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Title: Development of a Nanomaterial Anode for a Low-Voltage Proportional Counter for Neutron Detection

Abstract

NanoTechLabs (NTL) in collaboration with the Savannah River National Laboratory (SRNL) and Clemson University have continued development of a next generation proportional counter (PC) for neutron detection utilizing robust, inexpensive nanostructured anodes while maximizing neutron capture. Neutron detectors are vital to national security as they can be used to detect illicit trafficking of radioactive materials, which could mean the presence of or planning of a dirty bomb attack. Typical PCs operate with high bias potentials that create electronic noise. Incorporating nanomaterials into the anode of PCs can theoretically operate at low voltages (eg. 10-300V) due to an increase in the electric field associated with a smaller diameter nano-scale anode. In addition to the lower operating voltage, typical high PC voltages (500-1200V) could be used to generate a larger electric field resulting in more electrons being collected, thus increasing the sensitivity of the PC. Other advantages of nano-PC include reduced platform size, weight, cost, and improved ruggedness. Clemson modeled the electric field around the CNT array tips. NTL grew many ordered CNT arrays as well as control samples and densified the arrays to improve the performance. The primary objective for this work is to provide evidence of a commercially viable techniquemore » for reducing the voltage of a parallel plate proportional counter using nanosized anodes. The parallel plate geometry has advantages over the typical cylindrical design based on more feasible placement of solid neutron absorbers and more geometrically practical windows for radiation capture and directional detection.« less

Authors:
ORCiD logo [1]
  1. NanoTechLabs Inc., Yadkinville, NC (United States)
Publication Date:
Research Org.:
NanoTechLabs Inc., Yadkinville, NC (United States)
Sponsoring Org.:
USDOE Office of Science (SC), Nuclear Physics (NP) (SC-26)
Contributing Org.:
Savannah River National Lab, Clemson University
OSTI Identifier:
1422507
Report Number(s):
SC0011350
DOE Contract Number:
SC0011350
Type / Phase:
STTR (Phase II)
Resource Type:
Technical Report
Country of Publication:
United States
Language:
English
Subject:
73 NUCLEAR PHYSICS AND RADIATION PHYSICS; Neutron Detector; Proportional Counter; Carbon Nanotube; Helium-3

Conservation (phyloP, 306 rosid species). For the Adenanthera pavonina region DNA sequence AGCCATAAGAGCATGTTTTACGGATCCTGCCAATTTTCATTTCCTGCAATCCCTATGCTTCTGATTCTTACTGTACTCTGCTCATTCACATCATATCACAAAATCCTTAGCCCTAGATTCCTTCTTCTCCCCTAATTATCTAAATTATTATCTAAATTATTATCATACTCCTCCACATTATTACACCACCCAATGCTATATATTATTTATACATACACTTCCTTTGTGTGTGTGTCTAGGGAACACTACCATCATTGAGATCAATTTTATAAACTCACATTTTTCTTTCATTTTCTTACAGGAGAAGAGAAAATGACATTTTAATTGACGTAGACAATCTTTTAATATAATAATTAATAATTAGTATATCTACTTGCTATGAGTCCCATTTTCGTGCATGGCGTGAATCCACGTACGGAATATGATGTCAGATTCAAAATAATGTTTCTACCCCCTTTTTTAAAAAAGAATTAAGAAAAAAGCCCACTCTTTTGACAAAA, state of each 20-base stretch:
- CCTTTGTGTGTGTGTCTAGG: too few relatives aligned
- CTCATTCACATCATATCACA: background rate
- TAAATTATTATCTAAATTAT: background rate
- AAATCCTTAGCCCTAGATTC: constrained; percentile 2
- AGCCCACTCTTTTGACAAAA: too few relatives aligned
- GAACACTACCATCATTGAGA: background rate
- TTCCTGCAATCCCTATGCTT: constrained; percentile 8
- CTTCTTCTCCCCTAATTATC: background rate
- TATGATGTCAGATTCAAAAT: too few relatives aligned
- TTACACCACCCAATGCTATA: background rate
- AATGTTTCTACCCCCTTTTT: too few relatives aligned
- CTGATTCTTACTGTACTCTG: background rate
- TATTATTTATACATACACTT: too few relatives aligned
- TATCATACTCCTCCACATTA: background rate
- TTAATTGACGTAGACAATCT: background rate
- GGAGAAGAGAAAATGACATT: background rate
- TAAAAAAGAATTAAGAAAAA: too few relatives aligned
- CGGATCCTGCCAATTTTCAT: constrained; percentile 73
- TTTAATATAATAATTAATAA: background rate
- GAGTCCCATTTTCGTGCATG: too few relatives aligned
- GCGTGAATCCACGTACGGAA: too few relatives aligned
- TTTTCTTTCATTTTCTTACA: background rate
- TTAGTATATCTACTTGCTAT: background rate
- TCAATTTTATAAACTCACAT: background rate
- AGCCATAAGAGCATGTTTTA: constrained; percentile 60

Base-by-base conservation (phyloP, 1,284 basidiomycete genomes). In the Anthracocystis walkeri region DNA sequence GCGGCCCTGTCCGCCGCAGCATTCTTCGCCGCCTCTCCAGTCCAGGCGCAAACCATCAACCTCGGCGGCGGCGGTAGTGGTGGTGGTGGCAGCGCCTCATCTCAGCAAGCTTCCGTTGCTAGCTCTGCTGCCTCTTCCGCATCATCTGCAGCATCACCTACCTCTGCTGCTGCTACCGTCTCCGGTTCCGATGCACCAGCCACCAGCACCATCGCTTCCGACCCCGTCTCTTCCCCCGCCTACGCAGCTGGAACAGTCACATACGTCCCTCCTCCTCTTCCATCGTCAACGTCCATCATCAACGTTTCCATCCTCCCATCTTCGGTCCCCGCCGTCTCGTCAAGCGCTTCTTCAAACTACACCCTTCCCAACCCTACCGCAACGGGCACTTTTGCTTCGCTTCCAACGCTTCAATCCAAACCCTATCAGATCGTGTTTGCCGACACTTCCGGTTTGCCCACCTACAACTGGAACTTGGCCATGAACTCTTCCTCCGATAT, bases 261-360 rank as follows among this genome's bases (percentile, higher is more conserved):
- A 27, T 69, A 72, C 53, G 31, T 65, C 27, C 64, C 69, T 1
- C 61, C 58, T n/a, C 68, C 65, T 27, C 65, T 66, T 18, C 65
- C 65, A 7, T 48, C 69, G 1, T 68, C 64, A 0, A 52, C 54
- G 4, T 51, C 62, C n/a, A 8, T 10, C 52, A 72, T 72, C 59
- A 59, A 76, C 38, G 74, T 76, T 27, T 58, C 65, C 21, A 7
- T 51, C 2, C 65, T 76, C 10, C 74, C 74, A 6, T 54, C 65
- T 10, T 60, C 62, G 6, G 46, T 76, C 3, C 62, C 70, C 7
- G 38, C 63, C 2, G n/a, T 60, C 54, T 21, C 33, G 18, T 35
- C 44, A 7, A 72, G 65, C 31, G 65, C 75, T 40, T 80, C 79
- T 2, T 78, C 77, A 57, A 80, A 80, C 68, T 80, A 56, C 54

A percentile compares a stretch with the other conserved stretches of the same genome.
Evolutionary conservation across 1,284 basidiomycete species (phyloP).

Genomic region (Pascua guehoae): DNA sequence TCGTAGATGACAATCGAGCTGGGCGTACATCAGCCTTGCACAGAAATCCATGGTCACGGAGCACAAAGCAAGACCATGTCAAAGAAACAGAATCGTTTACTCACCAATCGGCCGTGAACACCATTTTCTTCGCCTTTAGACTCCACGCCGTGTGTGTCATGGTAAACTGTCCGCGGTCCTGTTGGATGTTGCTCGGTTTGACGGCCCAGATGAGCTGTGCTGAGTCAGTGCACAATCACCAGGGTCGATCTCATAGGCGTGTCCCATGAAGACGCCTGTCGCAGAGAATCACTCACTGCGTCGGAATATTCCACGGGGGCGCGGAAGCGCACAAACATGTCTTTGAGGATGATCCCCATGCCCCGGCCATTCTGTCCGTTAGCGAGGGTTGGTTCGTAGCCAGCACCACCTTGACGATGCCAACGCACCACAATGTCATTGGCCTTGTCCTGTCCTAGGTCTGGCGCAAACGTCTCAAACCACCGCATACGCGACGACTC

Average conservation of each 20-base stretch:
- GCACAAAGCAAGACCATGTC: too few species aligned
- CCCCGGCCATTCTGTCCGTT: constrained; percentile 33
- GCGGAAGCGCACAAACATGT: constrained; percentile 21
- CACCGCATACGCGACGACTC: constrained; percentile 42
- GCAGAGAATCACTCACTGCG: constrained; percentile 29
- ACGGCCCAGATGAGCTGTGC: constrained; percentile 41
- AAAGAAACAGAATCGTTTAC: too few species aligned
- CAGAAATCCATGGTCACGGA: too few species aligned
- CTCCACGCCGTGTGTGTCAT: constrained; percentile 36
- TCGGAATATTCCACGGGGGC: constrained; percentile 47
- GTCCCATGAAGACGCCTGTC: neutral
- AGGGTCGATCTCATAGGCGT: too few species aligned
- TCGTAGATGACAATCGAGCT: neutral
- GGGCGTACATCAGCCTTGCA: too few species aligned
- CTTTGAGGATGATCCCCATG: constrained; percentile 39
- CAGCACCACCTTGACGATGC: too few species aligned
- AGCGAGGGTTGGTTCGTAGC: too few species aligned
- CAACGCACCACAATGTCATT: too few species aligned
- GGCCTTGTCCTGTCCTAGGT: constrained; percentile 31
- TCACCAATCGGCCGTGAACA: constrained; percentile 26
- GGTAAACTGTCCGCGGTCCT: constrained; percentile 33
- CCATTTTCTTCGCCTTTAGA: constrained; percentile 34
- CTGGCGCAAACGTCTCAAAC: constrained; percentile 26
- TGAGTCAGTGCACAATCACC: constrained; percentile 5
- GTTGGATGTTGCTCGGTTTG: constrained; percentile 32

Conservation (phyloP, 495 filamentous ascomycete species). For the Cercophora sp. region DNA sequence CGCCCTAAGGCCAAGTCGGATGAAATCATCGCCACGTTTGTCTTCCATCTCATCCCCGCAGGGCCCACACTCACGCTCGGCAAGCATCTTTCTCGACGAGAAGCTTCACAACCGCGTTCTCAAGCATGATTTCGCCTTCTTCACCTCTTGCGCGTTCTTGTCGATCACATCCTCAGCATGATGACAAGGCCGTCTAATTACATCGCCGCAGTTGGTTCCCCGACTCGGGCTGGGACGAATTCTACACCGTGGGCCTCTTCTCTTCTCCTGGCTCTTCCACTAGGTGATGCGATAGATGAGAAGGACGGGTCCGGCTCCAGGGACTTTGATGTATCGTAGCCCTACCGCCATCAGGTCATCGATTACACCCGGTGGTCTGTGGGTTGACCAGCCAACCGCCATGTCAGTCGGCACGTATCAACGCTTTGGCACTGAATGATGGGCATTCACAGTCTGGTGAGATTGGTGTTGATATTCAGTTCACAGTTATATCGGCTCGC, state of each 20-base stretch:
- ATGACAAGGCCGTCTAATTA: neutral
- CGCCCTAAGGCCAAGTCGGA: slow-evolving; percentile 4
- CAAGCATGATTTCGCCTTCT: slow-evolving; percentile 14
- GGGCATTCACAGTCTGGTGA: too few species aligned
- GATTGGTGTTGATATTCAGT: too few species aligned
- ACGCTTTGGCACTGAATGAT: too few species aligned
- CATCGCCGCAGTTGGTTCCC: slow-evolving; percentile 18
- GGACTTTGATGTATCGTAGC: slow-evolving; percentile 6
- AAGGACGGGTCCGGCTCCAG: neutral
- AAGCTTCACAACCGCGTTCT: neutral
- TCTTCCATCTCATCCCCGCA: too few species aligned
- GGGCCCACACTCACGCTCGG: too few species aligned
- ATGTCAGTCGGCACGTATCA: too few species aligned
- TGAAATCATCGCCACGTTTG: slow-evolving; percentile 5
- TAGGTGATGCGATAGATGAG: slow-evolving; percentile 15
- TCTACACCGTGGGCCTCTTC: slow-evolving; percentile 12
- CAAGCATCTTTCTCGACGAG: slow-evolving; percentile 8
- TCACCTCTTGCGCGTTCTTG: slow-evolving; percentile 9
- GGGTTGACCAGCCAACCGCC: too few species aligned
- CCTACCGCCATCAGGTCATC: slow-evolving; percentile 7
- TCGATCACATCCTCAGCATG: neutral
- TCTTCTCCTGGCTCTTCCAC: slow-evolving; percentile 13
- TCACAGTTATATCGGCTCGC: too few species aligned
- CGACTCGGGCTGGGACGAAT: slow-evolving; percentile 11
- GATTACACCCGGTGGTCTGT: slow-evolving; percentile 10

Citation Formats

Craps, Matthew Greg. Development of a Nanomaterial Anode for a Low-Voltage Proportional Counter for Neutron Detection. United States: N. p., 2018. Web.
Craps, Matthew Greg. Development of a Nanomaterial Anode for a Low-Voltage Proportional Counter for Neutron Detection. United States.
Craps, Matthew Greg. Mon . "Development of a Nanomaterial Anode for a Low-Voltage Proportional Counter for Neutron Detection". United States. doi:.
@article{osti_1422507,
title = {Development of a Nanomaterial Anode for a Low-Voltage Proportional Counter for Neutron Detection},
author = {Craps, Matthew Greg},
abstractNote = {NanoTechLabs (NTL) in collaboration with the Savannah River National Laboratory (SRNL) and Clemson University have continued development of a next generation proportional counter (PC) for neutron detection utilizing robust, inexpensive nanostructured anodes while maximizing neutron capture. Neutron detectors are vital to national security as they can be used to detect illicit trafficking of radioactive materials, which could mean the presence of or planning of a dirty bomb attack. Typical PCs operate with high bias potentials that create electronic noise. Incorporating nanomaterials into the anode of PCs can theoretically operate at low voltages (eg. 10-300V) due to an increase in the electric field associated with a smaller diameter nano-scale anode. In addition to the lower operating voltage, typical high PC voltages (500-1200V) could be used to generate a larger electric field resulting in more electrons being collected, thus increasing the sensitivity of the PC. Other advantages of nano-PC include reduced platform size, weight, cost, and improved ruggedness. Clemson modeled the electric field around the CNT array tips. NTL grew many ordered CNT arrays as well as control samples and densified the arrays to improve the performance. The primary objective for this work is to provide evidence of a commercially viable technique for reducing the voltage of a parallel plate proportional counter using nanosized anodes. The parallel plate geometry has advantages over the typical cylindrical design based on more feasible placement of solid neutron absorbers and more geometrically practical windows for radiation capture and directional detection.},
doi = {},
journal = {},
number = ,
volume = ,
place = {United States},
year = {Mon Feb 26 00:00:00 EST 2018},
month = {Mon Feb 26 00:00:00 EST 2018}
}

Technical Report:
This technical report may be released as soon as February 26, 2022
Other availability
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